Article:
Shanghai's quest to become an international financial centre
Shanghai is already established as China’s domestic financial hub. But what will it take to realise for Shanghai to realise its vision of becoming an international financial hub by 2020? Money Mind reports.
SINGAPORE: Beijing is China’s capital and centre of political power, but it is the southern city of Shanghai that has been dubbed "the capital of capital".
Then came decades of revolution, political turmoil, and economic isolation. This only started to change in the late 1970s with China’s reform and opening up.
Since then, Shanghai has been back on the map. And in that map of the world, China has become a key player.
China is now the world’s second-largest economy, with the world’s second-largest foreign exchange reserves. It is also the world’s biggest trading nation.
Shanghai too has the most developed financial exchange in mainland China.
In 2019, Shanghai attracted a record US$19.05 billion in foreign capital, up 10.1 per cent year-on-year.
Foreign financial institutions have also increased their presence in the city. In the latest Gobal Financial Centres Index, Shanghai was ranked the fourth most competitive financial centre worldwide, second only to Tokyo in Asia.
Professor He Shuquan from the School of Economics at Shanghai University said the city’s key selling point is the access it offers to markets in mainland China.
But a strategic location is not Shanghai’s only selling point.
Mr Lim Chee-Kiang, a Singaporean consultant working in Shanghai, said the city has a “secret sauce” that distinguishes it from others.
One is talent, the other is innovation, said Mr Lim, the managing director of consultancy firm Urban Science in China.
“We all know that industries around the world are facing massive amounts of digital disruption. The financial industry is one of the most impacted sectors. So these elements of innovation will help strengthen Shanghai’s position and its growing prominence as a financial hub for China and for the rest of the Asia-Pacific,” said Mr Lim.
The vision for Shanghai to be an international financial hub was first unveiled by China in 2009.
In February 2020, the Chinese government issued a new directive, calling for the acceleration of this transformation.
The plans included trials in the Lingang New Area, an extension of the city’s free trade zone that’s touted as a new window to economic globalisation.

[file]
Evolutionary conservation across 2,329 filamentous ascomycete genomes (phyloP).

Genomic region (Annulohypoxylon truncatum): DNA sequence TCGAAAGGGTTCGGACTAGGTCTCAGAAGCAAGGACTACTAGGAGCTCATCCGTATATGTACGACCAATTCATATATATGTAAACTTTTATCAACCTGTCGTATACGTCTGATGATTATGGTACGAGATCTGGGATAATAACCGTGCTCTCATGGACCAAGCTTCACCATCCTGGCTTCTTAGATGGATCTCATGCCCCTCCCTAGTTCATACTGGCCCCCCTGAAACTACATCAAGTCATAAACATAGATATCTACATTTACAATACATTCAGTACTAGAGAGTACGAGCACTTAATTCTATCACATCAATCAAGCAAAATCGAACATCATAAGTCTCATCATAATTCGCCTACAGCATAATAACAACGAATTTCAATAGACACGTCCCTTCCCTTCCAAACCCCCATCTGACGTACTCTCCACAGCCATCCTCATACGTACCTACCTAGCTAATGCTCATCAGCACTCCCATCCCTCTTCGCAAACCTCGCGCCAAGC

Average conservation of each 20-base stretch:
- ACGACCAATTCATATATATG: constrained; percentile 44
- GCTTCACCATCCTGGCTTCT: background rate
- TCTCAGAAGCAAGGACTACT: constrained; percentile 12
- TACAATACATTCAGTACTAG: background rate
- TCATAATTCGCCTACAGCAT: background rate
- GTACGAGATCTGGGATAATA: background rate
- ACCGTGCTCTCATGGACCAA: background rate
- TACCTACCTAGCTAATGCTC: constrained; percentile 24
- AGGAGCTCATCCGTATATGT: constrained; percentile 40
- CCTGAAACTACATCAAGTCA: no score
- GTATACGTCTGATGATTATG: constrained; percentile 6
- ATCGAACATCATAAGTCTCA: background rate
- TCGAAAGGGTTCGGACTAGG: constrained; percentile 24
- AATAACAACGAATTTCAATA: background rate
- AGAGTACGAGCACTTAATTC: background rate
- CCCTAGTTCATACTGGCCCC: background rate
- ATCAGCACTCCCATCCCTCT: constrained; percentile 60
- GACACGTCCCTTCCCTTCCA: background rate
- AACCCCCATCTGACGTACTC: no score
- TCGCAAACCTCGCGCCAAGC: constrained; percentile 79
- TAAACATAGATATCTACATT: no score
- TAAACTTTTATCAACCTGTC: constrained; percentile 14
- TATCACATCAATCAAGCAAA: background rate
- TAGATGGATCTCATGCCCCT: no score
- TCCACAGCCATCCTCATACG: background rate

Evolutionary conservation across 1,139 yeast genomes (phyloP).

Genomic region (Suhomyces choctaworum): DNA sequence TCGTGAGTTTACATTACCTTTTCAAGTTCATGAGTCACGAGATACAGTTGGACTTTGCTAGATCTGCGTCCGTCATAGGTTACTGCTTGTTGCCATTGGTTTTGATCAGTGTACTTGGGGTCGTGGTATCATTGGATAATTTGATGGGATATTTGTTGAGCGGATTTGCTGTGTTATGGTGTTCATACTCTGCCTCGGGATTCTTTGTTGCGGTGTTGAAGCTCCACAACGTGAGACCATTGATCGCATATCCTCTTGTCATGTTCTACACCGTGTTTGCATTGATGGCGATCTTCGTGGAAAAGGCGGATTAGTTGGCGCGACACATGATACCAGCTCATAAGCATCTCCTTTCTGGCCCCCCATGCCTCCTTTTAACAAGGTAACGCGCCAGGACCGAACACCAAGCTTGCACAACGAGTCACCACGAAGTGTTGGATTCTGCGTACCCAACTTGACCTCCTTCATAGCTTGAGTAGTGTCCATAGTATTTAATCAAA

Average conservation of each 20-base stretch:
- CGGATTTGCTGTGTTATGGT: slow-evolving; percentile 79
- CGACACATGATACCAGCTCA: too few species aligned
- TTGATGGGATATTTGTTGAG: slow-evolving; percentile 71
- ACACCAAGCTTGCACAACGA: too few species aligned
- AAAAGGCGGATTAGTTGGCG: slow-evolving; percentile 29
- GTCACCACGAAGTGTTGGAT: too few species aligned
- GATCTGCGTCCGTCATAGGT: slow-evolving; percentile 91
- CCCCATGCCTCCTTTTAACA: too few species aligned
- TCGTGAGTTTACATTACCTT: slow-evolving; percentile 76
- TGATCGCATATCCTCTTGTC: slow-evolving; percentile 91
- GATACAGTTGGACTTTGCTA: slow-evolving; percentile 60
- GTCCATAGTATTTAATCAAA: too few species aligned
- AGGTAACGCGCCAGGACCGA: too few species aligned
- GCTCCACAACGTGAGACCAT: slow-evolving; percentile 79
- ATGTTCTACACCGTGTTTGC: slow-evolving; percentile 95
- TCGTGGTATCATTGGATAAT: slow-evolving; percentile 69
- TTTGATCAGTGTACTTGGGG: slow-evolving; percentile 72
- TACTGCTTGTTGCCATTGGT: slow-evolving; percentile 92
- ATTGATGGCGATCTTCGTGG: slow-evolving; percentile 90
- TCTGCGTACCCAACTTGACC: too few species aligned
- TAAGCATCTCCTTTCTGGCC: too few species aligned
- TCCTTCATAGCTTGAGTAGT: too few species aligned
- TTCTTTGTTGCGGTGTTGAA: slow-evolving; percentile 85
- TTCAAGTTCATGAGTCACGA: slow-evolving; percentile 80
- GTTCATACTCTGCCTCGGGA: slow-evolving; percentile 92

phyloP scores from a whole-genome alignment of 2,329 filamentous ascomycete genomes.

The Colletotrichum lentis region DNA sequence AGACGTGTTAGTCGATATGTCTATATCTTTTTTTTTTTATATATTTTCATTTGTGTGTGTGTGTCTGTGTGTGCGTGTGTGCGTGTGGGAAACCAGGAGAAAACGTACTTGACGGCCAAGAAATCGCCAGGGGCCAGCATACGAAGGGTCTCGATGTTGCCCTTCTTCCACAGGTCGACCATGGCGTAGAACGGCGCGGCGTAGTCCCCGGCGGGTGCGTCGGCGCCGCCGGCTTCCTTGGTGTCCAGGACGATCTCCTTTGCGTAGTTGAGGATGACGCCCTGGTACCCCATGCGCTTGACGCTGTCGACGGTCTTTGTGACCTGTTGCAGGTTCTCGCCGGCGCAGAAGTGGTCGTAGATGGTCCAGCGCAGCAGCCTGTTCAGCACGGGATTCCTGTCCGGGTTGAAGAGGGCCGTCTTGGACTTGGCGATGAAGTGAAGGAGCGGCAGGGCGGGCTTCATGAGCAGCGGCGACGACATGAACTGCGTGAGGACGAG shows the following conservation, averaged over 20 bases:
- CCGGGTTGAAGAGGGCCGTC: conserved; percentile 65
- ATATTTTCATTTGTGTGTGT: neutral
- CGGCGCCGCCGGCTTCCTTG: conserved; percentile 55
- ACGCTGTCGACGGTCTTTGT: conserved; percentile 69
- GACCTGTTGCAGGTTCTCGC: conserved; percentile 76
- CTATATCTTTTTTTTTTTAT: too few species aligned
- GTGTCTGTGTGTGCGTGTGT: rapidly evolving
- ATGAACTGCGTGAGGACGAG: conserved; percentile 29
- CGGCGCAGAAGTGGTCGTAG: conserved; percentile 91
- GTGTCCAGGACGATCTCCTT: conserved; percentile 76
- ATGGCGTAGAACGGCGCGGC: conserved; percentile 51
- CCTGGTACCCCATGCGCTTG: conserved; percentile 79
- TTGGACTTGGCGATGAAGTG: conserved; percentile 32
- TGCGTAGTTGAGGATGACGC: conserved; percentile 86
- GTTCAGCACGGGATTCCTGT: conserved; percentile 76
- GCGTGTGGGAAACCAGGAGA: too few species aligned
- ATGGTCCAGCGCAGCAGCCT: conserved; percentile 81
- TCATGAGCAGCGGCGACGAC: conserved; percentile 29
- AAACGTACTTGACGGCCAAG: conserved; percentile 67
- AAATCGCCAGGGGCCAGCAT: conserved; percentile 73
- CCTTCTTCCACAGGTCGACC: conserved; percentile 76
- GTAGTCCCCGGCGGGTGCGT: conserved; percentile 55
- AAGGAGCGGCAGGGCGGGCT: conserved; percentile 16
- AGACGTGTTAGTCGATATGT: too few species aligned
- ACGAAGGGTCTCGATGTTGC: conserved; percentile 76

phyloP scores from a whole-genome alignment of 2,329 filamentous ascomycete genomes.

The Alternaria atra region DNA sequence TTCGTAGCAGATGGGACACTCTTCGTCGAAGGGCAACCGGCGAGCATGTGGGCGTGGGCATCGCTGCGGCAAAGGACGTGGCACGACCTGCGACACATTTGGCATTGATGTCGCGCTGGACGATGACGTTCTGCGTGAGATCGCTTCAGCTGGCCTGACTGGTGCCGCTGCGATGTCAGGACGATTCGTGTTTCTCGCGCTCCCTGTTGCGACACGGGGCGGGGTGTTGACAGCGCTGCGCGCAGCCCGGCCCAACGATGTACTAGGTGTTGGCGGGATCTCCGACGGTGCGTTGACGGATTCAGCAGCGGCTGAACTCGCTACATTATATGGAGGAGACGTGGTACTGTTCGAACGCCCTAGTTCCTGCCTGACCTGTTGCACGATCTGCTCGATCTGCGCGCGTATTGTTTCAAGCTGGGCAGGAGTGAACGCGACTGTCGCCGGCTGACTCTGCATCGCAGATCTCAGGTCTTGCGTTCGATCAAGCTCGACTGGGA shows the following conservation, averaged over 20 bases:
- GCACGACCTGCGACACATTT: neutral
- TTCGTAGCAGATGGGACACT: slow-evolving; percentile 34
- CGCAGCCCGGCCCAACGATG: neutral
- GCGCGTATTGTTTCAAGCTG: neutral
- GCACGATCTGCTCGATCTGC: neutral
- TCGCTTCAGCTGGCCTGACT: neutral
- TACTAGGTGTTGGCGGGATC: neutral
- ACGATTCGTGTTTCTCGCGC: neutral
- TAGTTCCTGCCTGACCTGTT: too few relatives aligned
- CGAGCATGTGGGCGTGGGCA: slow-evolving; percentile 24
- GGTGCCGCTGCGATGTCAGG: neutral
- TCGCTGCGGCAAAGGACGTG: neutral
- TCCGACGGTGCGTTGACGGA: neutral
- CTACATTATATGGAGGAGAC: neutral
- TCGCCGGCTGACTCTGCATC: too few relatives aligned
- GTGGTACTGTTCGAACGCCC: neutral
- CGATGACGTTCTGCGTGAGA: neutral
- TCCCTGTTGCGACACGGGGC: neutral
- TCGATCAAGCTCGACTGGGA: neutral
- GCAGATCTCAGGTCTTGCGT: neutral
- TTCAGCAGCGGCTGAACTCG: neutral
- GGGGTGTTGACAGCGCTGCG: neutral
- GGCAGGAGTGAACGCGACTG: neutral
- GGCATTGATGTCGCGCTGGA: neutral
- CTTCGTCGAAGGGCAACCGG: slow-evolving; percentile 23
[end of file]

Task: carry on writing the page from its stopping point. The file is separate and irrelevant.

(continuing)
Experts said such a policy document, issued while China was at the height of the COVID-19 pandemic, showed the extent of official support for this goal.
They also cautioned, however, that financial hubs cannot be created by government policy alone.
“We will have to see whether the Chinese government is able to cultivate the people or systems to meet the requirements of being an international financial hub," said Prof He.
"If the government is unable to cultivate the environment, Shanghai might not be able to become a true international financial hub. This environment can either be formed naturally, or due to the efforts of the government. However, for the government to create a financial hub artificially, there will certainly be a price to pay,” he added.
One major sticking point is the convertibility of the Chinese yuan.
According to Prof He, Shanghai cannot be considered an established financial hub, because one criterion is that the yuan has to be freely convertible. He considers the financial hub goal a work in progress.
He also pointed out that export and import volumes need to be considered too.
“There is a gap between Shanghai’s financial hub status and its export and import volume. The RMB’s status and export and import volume are not proportionate. The volume is very high, but the RMB’s status isn’t very high,” said Prof He.
But businessmen such as Mr Lim take this as part of the operating environment in China.
“The non-convertibility of the yuan imposes an additional cost of doing business, an additional barrier. So it means that, for example, if we have to bring capital from overseas internally for our company, we have to go through a lot more legal and administrative process which in a more open market, would be almost immediate," he said.
"Those are some of the pain points that companies have to deal with being in China. But I think we have to think of it from the longer term perspective.”
Hubert Tse, a Hong Kong lawyer who now works in Shanghai, said while he is confident that Shanghai will grow as China continues to develop, the wider eco-system needs to be considered as well.
This includes regulatory frameworks, rule of law, and enforceability of contracts.
“Shanghai’s role depends on how China turns out in the next 10, 20, 30 years’ time, as well as how global and how convertible the RMB will be. But as China, and Asia continue to grow, and more deals are done in Asia, cities like Shanghai, Hong Kong, Singapore and Tokyo will grow in importance and more resources, talent and people will shift from west to east,” said Mr Tse, a partner at Chinese law firm Boss & Young.
Ultimately, said Mr Lim, Shanghai has already made tremendous progress towards the goal of being a financial hub.
"In a race, you have a finishing line, and you're running towards the finish line. You might fall short, you might be number two, number three, but eventually if you finish the race, that itself is a remarkable achievement,” he said.